Chris Gadsden, one of the founders of the Chilliwack-Vedder Cleanup Society, checks the debris. (Orion Engar photo)

VIDEO: Regional district calling on province to help remove garbage from Chilliwack homeless camp

River stewards are appealing for help with the huge mess before it’s washed away in Chilliwack River

A director with the Fraser Valley Regional District is appealing for urgent help from the provincial government to deal with garbage and debris from homeless camps in the Chilliwack River Valley.

The topic has been raging on social media for days with concerns that high water could wash the litter and discarded items into the Chilliwack-Vedder River system.

“Community members have been expressing their anger at the inability for any level of government to get the ongoing situation dealt with,” Orion Engar, FVRD Area E director told The Progress. “I’m trying to find a way to get that stuff cleaned up.”

There still may be people in the camp, which is on Crown land, so officials have not removed the items.

But residents are fed up with the endless thieving, break-ins, and hard drug use associated with the camps.

The huge mess created by homeless squatters was discovered by local river stewards after crossing a stream to get to the little island, east of the Vedder bridge, near the mouth of Sweltzer Creek.

The area was littered with camping items, clothing, and garbage, according to photos and video taken by Chris Gadsden, one of the founders of the Chilliwack-Vedder Cleanup Society.

The main concern is heavy rain in the forecast.

“A high water event that will certainly come will be an environmental disaster,” Gadsden said, as much of the trash and debris will get washed downstream.

One of the last major encampment cleanups at Teskey Rock a couple of years ago by the province employed a helicopter to hoist all the garbage out of the area.

READ MORE: More than 1,000 used needles removed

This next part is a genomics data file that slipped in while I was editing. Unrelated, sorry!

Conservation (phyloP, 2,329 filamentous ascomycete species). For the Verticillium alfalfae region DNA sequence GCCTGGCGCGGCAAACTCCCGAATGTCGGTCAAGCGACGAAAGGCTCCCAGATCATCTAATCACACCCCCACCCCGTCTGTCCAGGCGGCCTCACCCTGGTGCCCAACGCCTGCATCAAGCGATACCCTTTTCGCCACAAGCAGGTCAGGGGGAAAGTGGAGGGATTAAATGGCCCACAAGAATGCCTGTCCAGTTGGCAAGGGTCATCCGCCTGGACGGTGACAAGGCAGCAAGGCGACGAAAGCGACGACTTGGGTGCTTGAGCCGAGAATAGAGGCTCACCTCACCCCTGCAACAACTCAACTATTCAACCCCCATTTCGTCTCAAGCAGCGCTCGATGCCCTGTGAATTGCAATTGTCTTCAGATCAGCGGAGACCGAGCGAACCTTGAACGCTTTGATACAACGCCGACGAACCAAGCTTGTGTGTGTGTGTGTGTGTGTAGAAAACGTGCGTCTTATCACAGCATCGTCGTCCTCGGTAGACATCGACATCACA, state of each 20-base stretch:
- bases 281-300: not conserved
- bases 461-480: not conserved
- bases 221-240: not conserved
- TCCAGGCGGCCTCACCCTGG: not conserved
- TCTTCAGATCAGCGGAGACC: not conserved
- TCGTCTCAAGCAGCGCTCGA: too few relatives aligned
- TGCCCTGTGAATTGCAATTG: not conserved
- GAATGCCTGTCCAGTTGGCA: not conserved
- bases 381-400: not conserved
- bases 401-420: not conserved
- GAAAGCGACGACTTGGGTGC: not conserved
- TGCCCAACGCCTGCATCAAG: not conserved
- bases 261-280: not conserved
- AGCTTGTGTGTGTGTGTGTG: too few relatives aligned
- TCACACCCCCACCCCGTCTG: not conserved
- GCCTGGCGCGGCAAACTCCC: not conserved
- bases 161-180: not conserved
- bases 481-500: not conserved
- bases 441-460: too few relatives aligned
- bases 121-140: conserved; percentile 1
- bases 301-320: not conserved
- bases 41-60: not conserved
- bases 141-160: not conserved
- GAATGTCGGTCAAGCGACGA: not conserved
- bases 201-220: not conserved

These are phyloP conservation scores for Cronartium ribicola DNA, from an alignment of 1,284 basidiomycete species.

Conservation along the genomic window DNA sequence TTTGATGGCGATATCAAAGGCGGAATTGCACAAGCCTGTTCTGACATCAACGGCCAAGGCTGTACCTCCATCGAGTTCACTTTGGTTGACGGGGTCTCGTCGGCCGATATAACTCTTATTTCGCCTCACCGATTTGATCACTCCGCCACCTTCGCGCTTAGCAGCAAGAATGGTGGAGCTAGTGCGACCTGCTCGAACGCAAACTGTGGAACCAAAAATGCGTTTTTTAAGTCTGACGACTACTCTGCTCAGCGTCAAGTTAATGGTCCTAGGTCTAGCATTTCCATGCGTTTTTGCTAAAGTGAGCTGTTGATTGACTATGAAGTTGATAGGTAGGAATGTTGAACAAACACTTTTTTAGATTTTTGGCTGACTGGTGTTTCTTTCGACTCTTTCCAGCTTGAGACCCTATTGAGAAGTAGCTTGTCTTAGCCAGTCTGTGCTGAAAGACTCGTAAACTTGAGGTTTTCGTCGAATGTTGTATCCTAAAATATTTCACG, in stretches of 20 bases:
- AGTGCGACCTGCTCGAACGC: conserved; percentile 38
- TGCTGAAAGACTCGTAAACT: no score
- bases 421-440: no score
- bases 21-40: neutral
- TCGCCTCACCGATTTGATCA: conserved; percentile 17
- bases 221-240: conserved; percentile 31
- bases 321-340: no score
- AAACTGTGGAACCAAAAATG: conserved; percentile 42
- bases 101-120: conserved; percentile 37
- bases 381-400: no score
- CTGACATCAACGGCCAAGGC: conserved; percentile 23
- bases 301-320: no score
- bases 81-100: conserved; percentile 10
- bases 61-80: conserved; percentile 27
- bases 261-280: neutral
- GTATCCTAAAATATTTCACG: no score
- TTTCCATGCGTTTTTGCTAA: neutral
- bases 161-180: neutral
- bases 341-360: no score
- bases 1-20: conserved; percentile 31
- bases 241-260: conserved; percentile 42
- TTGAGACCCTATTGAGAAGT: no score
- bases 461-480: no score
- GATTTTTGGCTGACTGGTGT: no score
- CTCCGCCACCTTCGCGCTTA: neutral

“Of course that cleanup cost the taxpayers a lot of money,” Gadsden said.

The 2017 cleanup was undertaken by Natural Resource Officers from the Ministry of Forests Lands and Natural Resources Operations and Rural Development (FLNRORD), accompanied by RCMP and Griffin Security

Water levels will be rising once the rains return by the weekend, and the campsite was one of many found near on the Chilliwack river in the past few weeks.

Crossing the creek to clear out the mess could also be a safety issue for some.

“What should be done is once these camps start to get set up, they should be stopped to prevent the pollution this causes to our precious river systems here in the valley and beyond,” Gadsden said.

Engar said he would like to see provincial officials “address gaps” in their response to rural homelessness and that was the essence of resolution B183, which was prepared for this year’s Union of B.C. Municipalities Conference, but it didn’t make it to the floor, said Engar.

READ MORE: FVRD ask for help with homeless camps on Crown land

”We are kind of struggling with the fact that the NROs have referred it to BC Housing because there are folks living in that area, but they disappear during the day,” Engar said. “I’ve asked our MLA to get involved, he is talking to FLNRORD. I’m trying to phone BC Housing and got three different people who don’t know anything.”

The creek is knee-high in places and flowing fast.

“We are going to need some sturdy fishermen to cross the creek on that island in the mouth of the Sweltzer Creek area,” Engar said. “It just baffles me after all of my beating of the drum – at FLNRORD saying we need more boots on the ground they are not going to move these people along… I know these people have complex issues, and there is never a one-size-fits-all solution.”

It may be that provincial officials have decided to no longer implement a two week limit on Crown land squatting.

“The province is very slow to intervene when these camps get established,” Engar added. “The compassion is wearing pretty thin for people who are leaving junk around and degrading the environment.”


@CHWKjourno
jfeinberg@theprogress.com

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